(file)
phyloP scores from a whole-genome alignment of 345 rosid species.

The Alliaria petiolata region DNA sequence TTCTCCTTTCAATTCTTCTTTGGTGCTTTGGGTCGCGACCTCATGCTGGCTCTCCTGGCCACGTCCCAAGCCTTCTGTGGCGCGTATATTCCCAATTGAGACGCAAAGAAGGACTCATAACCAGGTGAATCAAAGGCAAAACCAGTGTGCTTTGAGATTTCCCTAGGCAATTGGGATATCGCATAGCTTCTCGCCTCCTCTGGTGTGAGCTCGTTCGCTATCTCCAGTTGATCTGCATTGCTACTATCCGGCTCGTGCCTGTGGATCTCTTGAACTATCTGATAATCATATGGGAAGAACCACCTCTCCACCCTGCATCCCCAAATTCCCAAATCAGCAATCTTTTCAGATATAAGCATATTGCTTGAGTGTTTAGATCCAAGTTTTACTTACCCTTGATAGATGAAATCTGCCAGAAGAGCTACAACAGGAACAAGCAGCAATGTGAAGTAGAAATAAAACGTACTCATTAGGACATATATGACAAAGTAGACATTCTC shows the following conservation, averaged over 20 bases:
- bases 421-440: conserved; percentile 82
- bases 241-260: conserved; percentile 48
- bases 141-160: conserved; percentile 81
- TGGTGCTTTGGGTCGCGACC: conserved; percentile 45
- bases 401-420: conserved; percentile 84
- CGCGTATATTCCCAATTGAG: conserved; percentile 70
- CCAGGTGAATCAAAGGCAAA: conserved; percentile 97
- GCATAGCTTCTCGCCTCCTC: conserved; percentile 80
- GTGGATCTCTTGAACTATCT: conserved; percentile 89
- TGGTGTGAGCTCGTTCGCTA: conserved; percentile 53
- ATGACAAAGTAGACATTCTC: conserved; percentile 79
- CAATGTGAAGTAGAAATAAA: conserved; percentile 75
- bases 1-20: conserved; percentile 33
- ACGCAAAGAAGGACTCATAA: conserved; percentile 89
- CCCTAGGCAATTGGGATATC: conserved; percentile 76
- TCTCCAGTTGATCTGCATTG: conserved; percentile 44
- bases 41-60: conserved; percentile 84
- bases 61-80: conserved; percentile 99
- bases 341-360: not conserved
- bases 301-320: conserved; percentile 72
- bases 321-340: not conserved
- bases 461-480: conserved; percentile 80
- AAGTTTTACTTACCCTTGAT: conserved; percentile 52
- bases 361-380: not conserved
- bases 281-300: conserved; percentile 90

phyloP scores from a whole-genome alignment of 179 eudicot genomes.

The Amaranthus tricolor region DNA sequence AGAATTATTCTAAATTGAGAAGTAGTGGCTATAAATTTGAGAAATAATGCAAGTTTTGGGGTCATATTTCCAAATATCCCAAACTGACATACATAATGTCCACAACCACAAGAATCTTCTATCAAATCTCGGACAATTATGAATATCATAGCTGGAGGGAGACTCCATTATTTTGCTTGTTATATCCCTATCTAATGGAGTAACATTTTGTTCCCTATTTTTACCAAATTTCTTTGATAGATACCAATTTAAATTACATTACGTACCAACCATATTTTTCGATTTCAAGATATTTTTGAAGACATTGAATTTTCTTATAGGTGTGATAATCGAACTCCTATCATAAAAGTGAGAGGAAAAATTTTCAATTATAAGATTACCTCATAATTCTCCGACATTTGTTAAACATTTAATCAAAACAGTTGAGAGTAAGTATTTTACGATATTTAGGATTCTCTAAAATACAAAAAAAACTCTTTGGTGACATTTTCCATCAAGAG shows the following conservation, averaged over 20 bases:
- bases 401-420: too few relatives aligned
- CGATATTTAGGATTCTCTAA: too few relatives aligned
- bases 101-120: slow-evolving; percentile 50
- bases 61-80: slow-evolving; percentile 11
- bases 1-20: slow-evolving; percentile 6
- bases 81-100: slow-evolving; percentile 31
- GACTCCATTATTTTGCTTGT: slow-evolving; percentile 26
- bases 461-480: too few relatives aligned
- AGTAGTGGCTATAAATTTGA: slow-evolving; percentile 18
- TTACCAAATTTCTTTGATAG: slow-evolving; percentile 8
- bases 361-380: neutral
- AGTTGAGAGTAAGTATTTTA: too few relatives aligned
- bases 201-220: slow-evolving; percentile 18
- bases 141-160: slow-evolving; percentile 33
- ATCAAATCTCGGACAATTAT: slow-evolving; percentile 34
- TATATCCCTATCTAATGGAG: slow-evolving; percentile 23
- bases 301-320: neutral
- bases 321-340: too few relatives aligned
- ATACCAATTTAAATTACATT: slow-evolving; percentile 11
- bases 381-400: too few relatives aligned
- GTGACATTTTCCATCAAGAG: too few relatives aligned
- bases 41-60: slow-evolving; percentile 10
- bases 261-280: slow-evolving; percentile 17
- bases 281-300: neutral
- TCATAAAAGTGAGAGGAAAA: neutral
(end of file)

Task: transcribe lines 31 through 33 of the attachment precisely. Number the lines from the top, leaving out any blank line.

- CGATATTTAGGATTCTCTAA: too few relatives aligned
- bases 101-120: slow-evolving; percentile 50
- bases 61-80: slow-evolving; percentile 11